Chinatown project helps shoppers understand their veggies

Claudia Li remembers grocery shopping every weekend in Chinatown with her grandmother when she was little. Strolling through the markets and eyeing the produce, her grandmother instantly knew which choices were in season.

“With our generation, we don’t necessarily have that knowledge,” said Li, 27, who was born in Richmond of parents who emigrated from Hong Kong.

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With The Choi Project, Li wants to promote food literacy like her grandmother’s across language barriers and with an eye for sustainability. Li is the co-founder and co-director of the Hua Foundation, a non-profit with the mission of honouring history and heritage while creating community-based solutions for social change. The foundation launched the project in June.

Choi means “vegetables” in Chinese.

The project is partnered with Chinatown Supermarket on Keefer Street. Signs with both English and simplified Chinese characters, less common than the traditional characters used by Chinatown’s mostly Cantonese population, have been added.

Li said the signs cater to Vancouver’s diversity of Asian immigrants, which include those from mainland China, Taiwan and Singapore among others. There is also phonetic pronunciation for Canadian-born Chinese who might be unfamiliar with reading Chinese characters and non-Asian residents moving into the neighbourhood.

“I think one of the biggest struggles that Chinatown has is the changing demographics,” said Li. “Part of the project is to support new residents to integrate better with the community and support those family businesses.”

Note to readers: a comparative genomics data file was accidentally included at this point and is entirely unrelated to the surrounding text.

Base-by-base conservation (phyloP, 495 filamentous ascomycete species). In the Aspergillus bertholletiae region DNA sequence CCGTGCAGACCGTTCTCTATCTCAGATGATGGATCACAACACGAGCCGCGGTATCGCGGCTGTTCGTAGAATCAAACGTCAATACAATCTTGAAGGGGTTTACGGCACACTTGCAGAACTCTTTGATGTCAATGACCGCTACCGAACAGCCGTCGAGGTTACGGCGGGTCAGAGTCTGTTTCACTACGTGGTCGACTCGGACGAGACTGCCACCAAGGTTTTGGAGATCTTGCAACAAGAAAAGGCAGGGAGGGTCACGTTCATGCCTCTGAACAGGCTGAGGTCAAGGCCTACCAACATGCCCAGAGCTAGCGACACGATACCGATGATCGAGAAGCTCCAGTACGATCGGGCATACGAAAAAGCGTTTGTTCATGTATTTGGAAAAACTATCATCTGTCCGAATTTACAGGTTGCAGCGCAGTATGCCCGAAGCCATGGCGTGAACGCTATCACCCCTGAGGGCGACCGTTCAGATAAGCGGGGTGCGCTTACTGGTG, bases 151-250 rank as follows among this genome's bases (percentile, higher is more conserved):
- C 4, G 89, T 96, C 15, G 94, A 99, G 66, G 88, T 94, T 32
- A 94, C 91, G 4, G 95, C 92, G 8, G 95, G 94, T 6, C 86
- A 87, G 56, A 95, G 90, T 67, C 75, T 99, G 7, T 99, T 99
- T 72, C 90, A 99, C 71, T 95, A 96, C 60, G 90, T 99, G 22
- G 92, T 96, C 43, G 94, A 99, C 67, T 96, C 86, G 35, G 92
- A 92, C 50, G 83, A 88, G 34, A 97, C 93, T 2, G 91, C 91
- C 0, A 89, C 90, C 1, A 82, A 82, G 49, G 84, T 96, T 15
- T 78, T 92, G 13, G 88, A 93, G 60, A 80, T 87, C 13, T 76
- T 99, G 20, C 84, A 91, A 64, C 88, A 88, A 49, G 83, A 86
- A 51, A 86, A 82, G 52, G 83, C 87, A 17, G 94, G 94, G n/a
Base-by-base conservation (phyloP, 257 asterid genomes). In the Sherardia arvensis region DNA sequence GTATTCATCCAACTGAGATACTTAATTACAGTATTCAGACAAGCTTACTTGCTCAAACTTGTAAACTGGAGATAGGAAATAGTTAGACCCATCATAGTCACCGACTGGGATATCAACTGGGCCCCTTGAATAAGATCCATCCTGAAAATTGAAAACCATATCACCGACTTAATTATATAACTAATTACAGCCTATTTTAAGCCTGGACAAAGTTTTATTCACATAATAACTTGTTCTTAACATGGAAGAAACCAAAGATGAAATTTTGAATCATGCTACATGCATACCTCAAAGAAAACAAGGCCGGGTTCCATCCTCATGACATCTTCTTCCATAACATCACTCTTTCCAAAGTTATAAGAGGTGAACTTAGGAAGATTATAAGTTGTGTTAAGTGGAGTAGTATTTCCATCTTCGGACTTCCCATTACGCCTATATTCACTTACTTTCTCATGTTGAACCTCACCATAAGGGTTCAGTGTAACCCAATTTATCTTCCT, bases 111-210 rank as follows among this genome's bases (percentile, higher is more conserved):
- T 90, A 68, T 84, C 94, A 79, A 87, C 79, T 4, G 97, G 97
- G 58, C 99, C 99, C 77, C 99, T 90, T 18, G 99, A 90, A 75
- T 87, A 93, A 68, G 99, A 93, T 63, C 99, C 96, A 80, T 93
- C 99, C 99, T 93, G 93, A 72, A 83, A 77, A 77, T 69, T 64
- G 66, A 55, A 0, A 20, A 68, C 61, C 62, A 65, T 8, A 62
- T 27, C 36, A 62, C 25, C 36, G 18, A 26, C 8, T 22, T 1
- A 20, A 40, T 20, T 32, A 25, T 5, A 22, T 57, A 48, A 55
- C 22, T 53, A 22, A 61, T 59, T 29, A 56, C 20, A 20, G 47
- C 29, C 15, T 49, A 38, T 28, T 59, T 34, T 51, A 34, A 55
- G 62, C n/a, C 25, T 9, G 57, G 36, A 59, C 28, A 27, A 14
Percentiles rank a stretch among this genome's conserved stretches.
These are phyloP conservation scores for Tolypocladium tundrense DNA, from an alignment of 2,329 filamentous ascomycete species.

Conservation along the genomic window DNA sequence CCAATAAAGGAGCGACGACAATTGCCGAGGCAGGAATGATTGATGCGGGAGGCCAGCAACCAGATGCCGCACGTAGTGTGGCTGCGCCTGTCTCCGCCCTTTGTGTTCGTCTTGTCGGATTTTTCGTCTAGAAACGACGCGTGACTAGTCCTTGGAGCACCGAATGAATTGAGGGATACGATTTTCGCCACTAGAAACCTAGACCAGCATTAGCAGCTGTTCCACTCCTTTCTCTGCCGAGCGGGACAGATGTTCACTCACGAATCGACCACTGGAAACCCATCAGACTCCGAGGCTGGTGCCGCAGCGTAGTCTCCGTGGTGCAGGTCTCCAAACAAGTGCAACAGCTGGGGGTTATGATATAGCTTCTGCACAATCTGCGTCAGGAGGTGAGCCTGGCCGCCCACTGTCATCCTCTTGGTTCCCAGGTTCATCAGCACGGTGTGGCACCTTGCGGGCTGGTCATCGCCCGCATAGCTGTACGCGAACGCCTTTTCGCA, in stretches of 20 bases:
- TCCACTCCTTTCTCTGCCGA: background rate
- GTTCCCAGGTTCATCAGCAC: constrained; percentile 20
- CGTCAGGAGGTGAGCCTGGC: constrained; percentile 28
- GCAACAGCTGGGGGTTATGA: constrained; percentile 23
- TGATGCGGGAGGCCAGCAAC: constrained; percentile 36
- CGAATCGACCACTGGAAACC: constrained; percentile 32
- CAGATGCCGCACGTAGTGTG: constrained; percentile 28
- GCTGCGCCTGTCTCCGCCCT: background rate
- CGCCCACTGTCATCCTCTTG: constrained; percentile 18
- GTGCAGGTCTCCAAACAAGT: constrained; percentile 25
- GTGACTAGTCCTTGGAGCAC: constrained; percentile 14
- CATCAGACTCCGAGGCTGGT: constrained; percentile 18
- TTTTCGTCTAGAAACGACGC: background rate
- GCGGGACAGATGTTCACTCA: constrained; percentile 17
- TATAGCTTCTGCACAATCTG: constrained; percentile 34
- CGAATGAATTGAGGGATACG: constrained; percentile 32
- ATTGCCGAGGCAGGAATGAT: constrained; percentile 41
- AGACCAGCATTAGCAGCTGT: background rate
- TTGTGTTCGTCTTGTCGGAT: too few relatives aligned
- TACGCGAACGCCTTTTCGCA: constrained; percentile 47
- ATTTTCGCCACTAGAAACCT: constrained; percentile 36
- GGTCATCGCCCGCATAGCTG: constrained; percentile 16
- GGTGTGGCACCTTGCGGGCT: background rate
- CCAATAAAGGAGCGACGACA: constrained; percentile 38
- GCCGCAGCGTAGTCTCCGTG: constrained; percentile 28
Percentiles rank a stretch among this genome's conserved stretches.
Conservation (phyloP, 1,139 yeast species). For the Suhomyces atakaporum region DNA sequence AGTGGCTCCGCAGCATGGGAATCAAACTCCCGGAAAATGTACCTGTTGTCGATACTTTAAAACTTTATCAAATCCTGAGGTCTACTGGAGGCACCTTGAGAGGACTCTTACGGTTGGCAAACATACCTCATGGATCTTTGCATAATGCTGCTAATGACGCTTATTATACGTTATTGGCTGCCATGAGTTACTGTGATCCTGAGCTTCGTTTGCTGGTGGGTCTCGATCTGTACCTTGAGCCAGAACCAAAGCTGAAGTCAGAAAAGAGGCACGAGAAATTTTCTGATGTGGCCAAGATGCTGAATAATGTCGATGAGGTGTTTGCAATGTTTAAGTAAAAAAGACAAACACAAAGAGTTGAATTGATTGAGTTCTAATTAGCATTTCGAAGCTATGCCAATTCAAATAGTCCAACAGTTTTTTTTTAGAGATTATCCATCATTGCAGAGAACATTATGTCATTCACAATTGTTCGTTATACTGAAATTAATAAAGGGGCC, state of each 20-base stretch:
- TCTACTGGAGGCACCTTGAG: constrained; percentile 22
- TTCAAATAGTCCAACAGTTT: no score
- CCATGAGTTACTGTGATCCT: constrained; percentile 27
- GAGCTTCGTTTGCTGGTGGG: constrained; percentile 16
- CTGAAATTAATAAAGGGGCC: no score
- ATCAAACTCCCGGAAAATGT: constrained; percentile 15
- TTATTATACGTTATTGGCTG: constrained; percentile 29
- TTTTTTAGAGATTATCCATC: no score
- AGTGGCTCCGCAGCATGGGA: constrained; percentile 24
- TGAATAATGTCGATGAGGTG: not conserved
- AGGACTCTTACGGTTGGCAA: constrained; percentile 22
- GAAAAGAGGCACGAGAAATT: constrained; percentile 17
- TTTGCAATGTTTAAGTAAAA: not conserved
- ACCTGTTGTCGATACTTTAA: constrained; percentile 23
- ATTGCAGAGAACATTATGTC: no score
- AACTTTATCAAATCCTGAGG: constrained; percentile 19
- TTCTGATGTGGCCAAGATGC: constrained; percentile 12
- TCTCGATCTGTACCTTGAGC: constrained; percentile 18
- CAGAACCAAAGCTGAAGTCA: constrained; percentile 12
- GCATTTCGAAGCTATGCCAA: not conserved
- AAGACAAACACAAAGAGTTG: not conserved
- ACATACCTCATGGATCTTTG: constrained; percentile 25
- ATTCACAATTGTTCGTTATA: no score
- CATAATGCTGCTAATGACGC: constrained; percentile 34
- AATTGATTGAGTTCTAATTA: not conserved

It’s one of the reasons Ken Lau, owner of Chinatown Supermarket, got involved with the project. “There have been more non-Asian customers as well as more mainland China customers as well,” said Lau.

“As you can see, there are a lot of new buildings [in Chinatown] and that means new customers.”

In an interview with the Courier in 2003, Ming Ma, a store manager at Chinatown Supermarket, shared a hope that multilingual signs and staff would help attract more people to the historic community. Efforts for Chinatown revitalization have been made due to competing Asian communities in Richmond and other parts of Lower Mainland.

Today, Lau is happy to help with the cause. “It’s not just for me,” he said, “but for the whole of Chinatown and the whole economy.”

The Choi Project has produced a guide that explains what Chinese produce is grown in B.C. and when they are in season, especially helpful for those who might not be familiar some Asian fruits and vegetables.

Most of Chinatown’s produce comes from B.C. farmers who mainly sell to Chinatown. Lau said many farmers can’t sell to larger chain supermarkets as they only have a limited supply. This means fresher and cheaper produce for the customer. “B.C. is a lot closer than the U.S. or Mexico and the quality is better as vegetables maintain their water content,” said Lau.

The Choi Project is preparing to launch a series of community cooking workshops in the fall. Elders will be invited to teach traditional dishes.  

“There’s a pattern of celebration and culture being around food and because it’s such a central part to how we identify as a culture and a community, it’s kind of a perfect gateway for us to talk about sustainability,” said Li.

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